OPINION: Dylan Setterfield, of CAP
Recovery in the German car market is likely to end the UK’s cheap new car bonanza, CAP Automotive have claimed.
Hundreds of thousands of UK motorists have this year benefitted from unprecedented deals on new cars, with non-business registrations rocketing by 16.7% as a result.
Soaring sales figures have been spurred by aggressive price deals and other incentives, with manufacturers diverting supply away from struggling European markets.
However, Dylan Setterfield, Chief Forecaster at CAP Automotive, claims there are growing signs that Britain’s cheap new car boom is on borrowed time.
The main threat comes from Germany, where growing signs of a recovery will likely encourage manufacturers to divert more supply to mainland Europe.
German recovery would not only spell fewer cheap car incentives being offered in the UK but could result in longer waiting times here for certain models.
Despite UK registration growth this year, CAP claim manufacturers would rather sell cars in mainland Europe because changes in exchange rates have slashed the profit on every car sold in Britain over the last 12months.
“Take the median, or typical, list price in our database of £25,425 and a manufacturer selling a vehicle for this price in September last year would have returned €32,086,” said Mr Setterfield.
“In contrast, the same vehicle in September this year would have returned €29,646, a reduction of €2,440.
“This illustrates why manufacturers will divert their attention to Europe as soon as they believe the market is picking up there.
“As soon as they see the opportunity for more profitable business elsewhere, there will be a vastly reduced need to offer the kind of incentives to drive new sales in the UK that we have seen this year.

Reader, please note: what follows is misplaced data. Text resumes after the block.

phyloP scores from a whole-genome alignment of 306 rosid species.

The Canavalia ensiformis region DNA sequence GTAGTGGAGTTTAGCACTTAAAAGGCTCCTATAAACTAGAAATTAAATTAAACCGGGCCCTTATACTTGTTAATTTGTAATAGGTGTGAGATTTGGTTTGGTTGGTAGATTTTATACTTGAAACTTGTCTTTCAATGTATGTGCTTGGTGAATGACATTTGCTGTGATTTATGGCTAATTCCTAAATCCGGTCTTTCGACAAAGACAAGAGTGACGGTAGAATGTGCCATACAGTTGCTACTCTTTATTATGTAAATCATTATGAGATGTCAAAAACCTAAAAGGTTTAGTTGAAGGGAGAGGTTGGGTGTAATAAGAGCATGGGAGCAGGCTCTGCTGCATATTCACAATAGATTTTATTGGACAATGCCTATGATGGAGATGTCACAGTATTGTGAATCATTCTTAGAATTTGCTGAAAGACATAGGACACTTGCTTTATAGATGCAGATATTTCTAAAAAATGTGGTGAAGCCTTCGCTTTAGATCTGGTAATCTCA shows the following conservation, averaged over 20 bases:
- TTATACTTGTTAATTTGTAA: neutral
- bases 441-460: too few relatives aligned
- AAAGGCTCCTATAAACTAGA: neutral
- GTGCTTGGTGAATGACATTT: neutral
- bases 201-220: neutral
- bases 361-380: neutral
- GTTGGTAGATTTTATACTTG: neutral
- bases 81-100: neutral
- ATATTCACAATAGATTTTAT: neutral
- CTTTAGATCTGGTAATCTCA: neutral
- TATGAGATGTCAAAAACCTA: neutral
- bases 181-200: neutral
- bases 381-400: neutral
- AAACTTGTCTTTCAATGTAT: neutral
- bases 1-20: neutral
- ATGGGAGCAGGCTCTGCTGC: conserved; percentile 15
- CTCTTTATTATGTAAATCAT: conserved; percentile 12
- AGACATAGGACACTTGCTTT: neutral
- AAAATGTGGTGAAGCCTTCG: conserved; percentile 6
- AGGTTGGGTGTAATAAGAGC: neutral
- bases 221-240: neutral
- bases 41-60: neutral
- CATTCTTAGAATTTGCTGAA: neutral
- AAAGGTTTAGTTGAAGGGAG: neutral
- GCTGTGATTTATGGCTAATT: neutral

“The signs are that recovery is already beginning to happen in Germany in particular.
“We tracked a stable used car market in Germany during June and July and then a usually predictable drop-off in demand and prices during August failed to materialise.
“This kind of behaviour in the used market is often a precursor to improvements in new car sales.
“And new car registrations there also look to be turning a corner.
“September’s year-on-year registration figures were only down 1.2% compared with -5.5% in August and many observers are now expecting a return to registration growth by the end of the year.
“Not only will UK customers see fewer deals on offer, when European recovery does gather pace, order times will increase for many models.
“Looking back to when demand was increasing in the Eurozone, from late 2009 until 2011 when the Euro crisis left the market in a virtual coma, lead times in Britain grew in some cases to a year or more.
“Pressures on supply could also come from Spain, where a scrappage incentive scheme has just been extended to boost new car sales.
“The recent extension of that scheme prompted a huge leap in September’s registration figures, although any general increase in new car demand looks unlikely in the current economic climate.
“Overall, the picture is of a potential turning point for the new car market in parts of Europe, rather than a definite and sustained recovery.
“But, given that manufacturers are so keen to do more profitable business than they are managing to achieve in the UK, Britain’s cheap new car bonanza is now on borrowed time with the only question being exactly when the taps will be turned off.”